Mummy mummy what's a firmament?
"In the beginning": in other words, once upon a time. Genesis indicates from its first words that there follows a story, to be read as such. It provides other clues in case you miss the first one.
Looked upon as science or history however, Genesis is quite extraordinarily uninformative. Day One: God creates the heavens and the earth. It's without form and void. Dark, wet and windy. Light is created, with no source other than divine command. What is it being emitted by? Silly question. It is then separated from the darkness, and we are told that a day passes; this despite the word "day" denoting the time between one sunrise and the next - and we won't have a sun for another three, well, days.
As science this is drivel, but it gets worse. On Day Two, God creates a "firmament" which will enable him to separate "waters from waters". We now have the sky, containing a certain quantity of water, while below there is basically a vast quantity of mud; tomorrow, God will further separate it into dry land and sea. But let us return to this matter of the firmament. We are familiar with the word, less so with its meaning.
So far as the writers of Genesis are concerned, argue Price and Finley, the world had a solid ceiling. Two huge problems then: first, the idea of the sky of a dome seems to confirm one's suspicion that for Bible writers the earth is indeed flat - try imagining a dome anchored on a sphere and you'll see the difficulty. Second, in two days' time the sun is going to be created; and clearly if its warmth and light are to reach the earth it must be positioned below the inner side of the firmament. Forget 93 million miles away; but then, forget also any notion you might have that the sun is much larger than the earth. Think instead in terms of this diagram, which shows the kind of mental picture of the universe which the Bible writers had.
Exactly what did the biblical writers picture when they had God create "the firmament"? They must have been thinking of something like a giant version of the Astrodome. The "firmament," as the very word, containing the element "firm," implies, the underlying Hebrew denotes a solid dome of metal or crystal. The Latin noun firmamentum comes from the verb firmare , "to make firm." It is a good word to choose to translate the Hebrew raqiya, which denotes "a dome beaten out of metal sheets."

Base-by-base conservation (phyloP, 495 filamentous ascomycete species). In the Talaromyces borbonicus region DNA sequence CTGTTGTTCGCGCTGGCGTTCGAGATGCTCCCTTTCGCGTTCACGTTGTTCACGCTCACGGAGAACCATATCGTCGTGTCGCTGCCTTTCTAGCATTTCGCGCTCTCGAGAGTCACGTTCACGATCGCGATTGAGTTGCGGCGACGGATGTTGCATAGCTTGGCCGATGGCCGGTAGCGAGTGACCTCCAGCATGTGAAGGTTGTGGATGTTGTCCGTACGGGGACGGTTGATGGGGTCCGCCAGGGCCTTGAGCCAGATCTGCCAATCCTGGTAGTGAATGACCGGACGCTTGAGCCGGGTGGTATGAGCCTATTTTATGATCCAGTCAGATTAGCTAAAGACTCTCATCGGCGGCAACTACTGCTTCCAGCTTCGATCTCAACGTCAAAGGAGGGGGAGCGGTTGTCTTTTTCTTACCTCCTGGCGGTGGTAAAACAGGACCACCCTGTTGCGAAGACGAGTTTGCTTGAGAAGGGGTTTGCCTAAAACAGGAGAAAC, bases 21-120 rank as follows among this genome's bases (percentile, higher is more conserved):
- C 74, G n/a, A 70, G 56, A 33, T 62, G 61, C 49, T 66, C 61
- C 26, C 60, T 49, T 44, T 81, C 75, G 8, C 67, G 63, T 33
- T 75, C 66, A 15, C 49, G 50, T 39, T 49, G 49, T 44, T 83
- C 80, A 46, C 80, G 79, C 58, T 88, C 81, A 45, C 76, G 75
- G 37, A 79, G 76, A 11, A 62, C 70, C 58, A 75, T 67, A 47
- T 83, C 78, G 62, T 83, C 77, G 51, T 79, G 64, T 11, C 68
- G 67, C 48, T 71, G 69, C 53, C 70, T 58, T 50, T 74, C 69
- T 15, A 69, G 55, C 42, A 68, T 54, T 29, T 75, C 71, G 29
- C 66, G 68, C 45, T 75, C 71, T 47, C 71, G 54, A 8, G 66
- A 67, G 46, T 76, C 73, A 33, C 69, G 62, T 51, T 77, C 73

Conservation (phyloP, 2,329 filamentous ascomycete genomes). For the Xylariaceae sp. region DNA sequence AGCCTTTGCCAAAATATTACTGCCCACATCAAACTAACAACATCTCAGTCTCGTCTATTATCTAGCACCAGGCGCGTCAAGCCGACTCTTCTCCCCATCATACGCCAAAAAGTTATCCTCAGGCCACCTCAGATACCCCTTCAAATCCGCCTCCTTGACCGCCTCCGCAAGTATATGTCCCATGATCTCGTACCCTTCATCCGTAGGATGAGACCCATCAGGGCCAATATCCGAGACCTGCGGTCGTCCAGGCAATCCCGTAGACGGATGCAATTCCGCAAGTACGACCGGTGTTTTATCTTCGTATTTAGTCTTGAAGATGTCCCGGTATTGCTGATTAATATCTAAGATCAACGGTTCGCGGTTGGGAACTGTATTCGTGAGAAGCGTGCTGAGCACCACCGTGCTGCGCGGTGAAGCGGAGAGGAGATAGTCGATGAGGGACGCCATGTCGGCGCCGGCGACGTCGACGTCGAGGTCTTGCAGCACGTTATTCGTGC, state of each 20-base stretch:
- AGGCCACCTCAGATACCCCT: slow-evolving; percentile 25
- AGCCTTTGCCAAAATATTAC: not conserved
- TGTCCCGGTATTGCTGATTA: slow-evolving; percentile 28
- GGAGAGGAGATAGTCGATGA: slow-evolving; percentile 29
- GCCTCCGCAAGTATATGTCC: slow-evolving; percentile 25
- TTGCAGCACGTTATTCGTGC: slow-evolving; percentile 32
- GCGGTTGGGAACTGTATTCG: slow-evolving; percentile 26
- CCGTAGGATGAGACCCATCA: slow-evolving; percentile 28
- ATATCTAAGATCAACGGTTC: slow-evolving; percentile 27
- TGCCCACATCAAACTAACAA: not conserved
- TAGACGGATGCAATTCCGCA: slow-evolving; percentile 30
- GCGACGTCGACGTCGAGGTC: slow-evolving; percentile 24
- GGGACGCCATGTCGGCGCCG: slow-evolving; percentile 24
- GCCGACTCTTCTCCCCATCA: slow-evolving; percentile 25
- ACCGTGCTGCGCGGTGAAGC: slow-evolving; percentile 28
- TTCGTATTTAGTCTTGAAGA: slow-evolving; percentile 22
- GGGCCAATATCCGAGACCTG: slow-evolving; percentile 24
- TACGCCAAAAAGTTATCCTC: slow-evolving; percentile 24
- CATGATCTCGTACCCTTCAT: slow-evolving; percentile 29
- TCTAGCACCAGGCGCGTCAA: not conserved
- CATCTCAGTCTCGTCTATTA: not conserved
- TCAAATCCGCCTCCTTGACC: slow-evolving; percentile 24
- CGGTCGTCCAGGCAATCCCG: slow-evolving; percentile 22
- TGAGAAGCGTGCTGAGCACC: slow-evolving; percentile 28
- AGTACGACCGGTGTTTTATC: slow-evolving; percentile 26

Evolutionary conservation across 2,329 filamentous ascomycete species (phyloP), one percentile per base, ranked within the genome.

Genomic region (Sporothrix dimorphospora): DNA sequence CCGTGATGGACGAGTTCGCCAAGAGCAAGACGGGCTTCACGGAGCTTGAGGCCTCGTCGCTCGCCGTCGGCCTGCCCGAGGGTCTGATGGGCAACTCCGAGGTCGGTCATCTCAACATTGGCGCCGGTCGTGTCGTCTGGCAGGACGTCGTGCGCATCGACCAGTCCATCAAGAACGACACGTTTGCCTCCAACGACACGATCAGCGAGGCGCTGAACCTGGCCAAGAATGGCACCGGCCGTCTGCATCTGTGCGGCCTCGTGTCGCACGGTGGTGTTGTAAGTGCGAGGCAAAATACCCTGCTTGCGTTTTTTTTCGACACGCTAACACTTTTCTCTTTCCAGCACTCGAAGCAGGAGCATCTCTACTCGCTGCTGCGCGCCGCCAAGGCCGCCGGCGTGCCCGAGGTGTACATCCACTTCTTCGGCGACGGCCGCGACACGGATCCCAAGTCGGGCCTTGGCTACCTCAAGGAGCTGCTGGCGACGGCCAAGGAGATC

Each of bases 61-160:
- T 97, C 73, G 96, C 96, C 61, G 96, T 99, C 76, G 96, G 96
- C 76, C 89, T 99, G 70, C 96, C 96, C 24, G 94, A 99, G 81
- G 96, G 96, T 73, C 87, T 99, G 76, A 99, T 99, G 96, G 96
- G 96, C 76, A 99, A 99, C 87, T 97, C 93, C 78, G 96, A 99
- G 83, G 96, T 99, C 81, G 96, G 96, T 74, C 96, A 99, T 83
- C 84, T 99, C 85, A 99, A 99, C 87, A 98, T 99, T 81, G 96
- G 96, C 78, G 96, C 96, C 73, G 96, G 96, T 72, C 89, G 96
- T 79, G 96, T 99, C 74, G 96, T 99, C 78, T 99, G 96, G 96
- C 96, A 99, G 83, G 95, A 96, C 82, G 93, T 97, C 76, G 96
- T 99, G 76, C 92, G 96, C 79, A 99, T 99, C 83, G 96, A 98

Heaven and Its Wonders, and Earth: The World the Biblical Writers Thought They Lived In Robert M. Price and Reginald Finley Sr.
Creationists (with a few seriously lunatic exceptions) tend to fight shy of flat-earth and geocentric cosmologies, despite evidence that these are more "Scriptural" than our modern understanding of a spherical earth orbitting a large, relatively distant sun. Apologists like J P Holding, writing for Answers In Genesis, argue that "firmament" in Genesis 1.7 and elsewhere means something like "expanse" and should not be taken literally; he accuses "skeptics" like Price and Finley of having an ulterior motive in wanting to attribute to Bible writers a clearly primitive cosmology. Holding also resists the implication of verses like Isaiah 11.12 and Revelation 7.1, with their references to the four corner of earth, that this planet of ours is in fact a disc rather than a sphere.
Apologists never acknowledge their own ulterior motives of course, and one could easily turn the tables on Holding by asking why he is so keen to interpret Scripture in the light of scientific discoveries made since it was written. Why should it surprise us to discover that ancient Hebrews, in common with other Middle Eastern peoples, did think of the earth as a disc? But even if Holding is right, it seems to me he's missed the point. According to Genesis 1, God first brings into being a formless mass of muddy water; then he performs two distinct acts of separation, one by way of the "firmament" which creates the sky, then another which creates a single landmass. Anyone seeking a detailed, scientifically credible description of these processes is whistling in the dark.